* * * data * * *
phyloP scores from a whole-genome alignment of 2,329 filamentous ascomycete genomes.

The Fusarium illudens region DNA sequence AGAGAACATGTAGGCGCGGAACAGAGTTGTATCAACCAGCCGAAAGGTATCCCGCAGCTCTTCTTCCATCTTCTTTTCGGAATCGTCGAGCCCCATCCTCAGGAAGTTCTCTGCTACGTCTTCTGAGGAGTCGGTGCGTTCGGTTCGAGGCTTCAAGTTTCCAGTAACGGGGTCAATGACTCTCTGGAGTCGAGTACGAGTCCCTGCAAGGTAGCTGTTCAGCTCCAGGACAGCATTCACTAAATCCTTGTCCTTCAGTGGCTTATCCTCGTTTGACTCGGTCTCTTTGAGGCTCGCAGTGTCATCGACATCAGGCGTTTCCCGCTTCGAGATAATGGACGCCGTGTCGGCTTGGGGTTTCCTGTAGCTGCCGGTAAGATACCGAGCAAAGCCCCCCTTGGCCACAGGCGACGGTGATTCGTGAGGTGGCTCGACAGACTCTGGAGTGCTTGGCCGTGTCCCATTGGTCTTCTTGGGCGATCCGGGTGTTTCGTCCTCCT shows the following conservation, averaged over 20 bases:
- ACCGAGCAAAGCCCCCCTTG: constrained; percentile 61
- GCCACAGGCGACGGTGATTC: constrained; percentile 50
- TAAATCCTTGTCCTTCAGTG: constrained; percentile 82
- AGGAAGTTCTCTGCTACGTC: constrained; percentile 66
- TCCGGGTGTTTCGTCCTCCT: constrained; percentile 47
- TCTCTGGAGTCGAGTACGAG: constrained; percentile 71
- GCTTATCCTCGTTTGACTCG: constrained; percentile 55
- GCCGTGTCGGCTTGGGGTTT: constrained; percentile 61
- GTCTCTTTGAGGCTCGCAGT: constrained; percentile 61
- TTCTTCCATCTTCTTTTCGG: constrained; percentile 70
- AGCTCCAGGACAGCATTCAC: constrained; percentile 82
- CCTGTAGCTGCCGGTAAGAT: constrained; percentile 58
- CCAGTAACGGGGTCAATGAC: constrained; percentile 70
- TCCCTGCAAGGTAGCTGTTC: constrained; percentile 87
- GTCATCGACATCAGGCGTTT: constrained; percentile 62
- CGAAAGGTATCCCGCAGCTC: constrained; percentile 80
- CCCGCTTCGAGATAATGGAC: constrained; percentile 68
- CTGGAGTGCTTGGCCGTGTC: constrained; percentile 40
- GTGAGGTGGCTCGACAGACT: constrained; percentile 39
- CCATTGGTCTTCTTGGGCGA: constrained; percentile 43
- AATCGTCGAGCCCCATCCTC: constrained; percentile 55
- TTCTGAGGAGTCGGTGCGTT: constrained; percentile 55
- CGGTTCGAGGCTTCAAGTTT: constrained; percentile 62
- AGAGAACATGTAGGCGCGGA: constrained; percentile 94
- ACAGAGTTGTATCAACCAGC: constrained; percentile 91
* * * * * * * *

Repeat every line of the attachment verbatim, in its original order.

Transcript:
phyloP scores from a whole-genome alignment of 2,329 filamentous ascomycete genomes.

The Fusarium illudens region DNA sequence AGAGAACATGTAGGCGCGGAACAGAGTTGTATCAACCAGCCGAAAGGTATCCCGCAGCTCTTCTTCCATCTTCTTTTCGGAATCGTCGAGCCCCATCCTCAGGAAGTTCTCTGCTACGTCTTCTGAGGAGTCGGTGCGTTCGGTTCGAGGCTTCAAGTTTCCAGTAACGGGGTCAATGACTCTCTGGAGTCGAGTACGAGTCCCTGCAAGGTAGCTGTTCAGCTCCAGGACAGCATTCACTAAATCCTTGTCCTTCAGTGGCTTATCCTCGTTTGACTCGGTCTCTTTGAGGCTCGCAGTGTCATCGACATCAGGCGTTTCCCGCTTCGAGATAATGGACGCCGTGTCGGCTTGGGGTTTCCTGTAGCTGCCGGTAAGATACCGAGCAAAGCCCCCCTTGGCCACAGGCGACGGTGATTCGTGAGGTGGCTCGACAGACTCTGGAGTGCTTGGCCGTGTCCCATTGGTCTTCTTGGGCGATCCGGGTGTTTCGTCCTCCT shows the following conservation, averaged over 20 bases:
- ACCGAGCAAAGCCCCCCTTG: constrained; percentile 61
- GCCACAGGCGACGGTGATTC: constrained; percentile 50
- TAAATCCTTGTCCTTCAGTG: constrained; percentile 82
- AGGAAGTTCTCTGCTACGTC: constrained; percentile 66
- TCCGGGTGTTTCGTCCTCCT: constrained; percentile 47
- TCTCTGGAGTCGAGTACGAG: constrained; percentile 71
- GCTTATCCTCGTTTGACTCG: constrained; percentile 55
- GCCGTGTCGGCTTGGGGTTT: constrained; percentile 61
- GTCTCTTTGAGGCTCGCAGT: constrained; percentile 61
- TTCTTCCATCTTCTTTTCGG: constrained; percentile 70
- AGCTCCAGGACAGCATTCAC: constrained; percentile 82
- CCTGTAGCTGCCGGTAAGAT: constrained; percentile 58
- CCAGTAACGGGGTCAATGAC: constrained; percentile 70
- TCCCTGCAAGGTAGCTGTTC: constrained; percentile 87
- GTCATCGACATCAGGCGTTT: constrained; percentile 62
- CGAAAGGTATCCCGCAGCTC: constrained; percentile 80
- CCCGCTTCGAGATAATGGAC: constrained; percentile 68
- CTGGAGTGCTTGGCCGTGTC: constrained; percentile 40
- GTGAGGTGGCTCGACAGACT: constrained; percentile 39
- CCATTGGTCTTCTTGGGCGA: constrained; percentile 43
- AATCGTCGAGCCCCATCCTC: constrained; percentile 55
- TTCTGAGGAGTCGGTGCGTT: constrained; percentile 55
- CGGTTCGAGGCTTCAAGTTT: constrained; percentile 62
- AGAGAACATGTAGGCGCGGA: constrained; percentile 94
- ACAGAGTTGTATCAACCAGC: constrained; percentile 91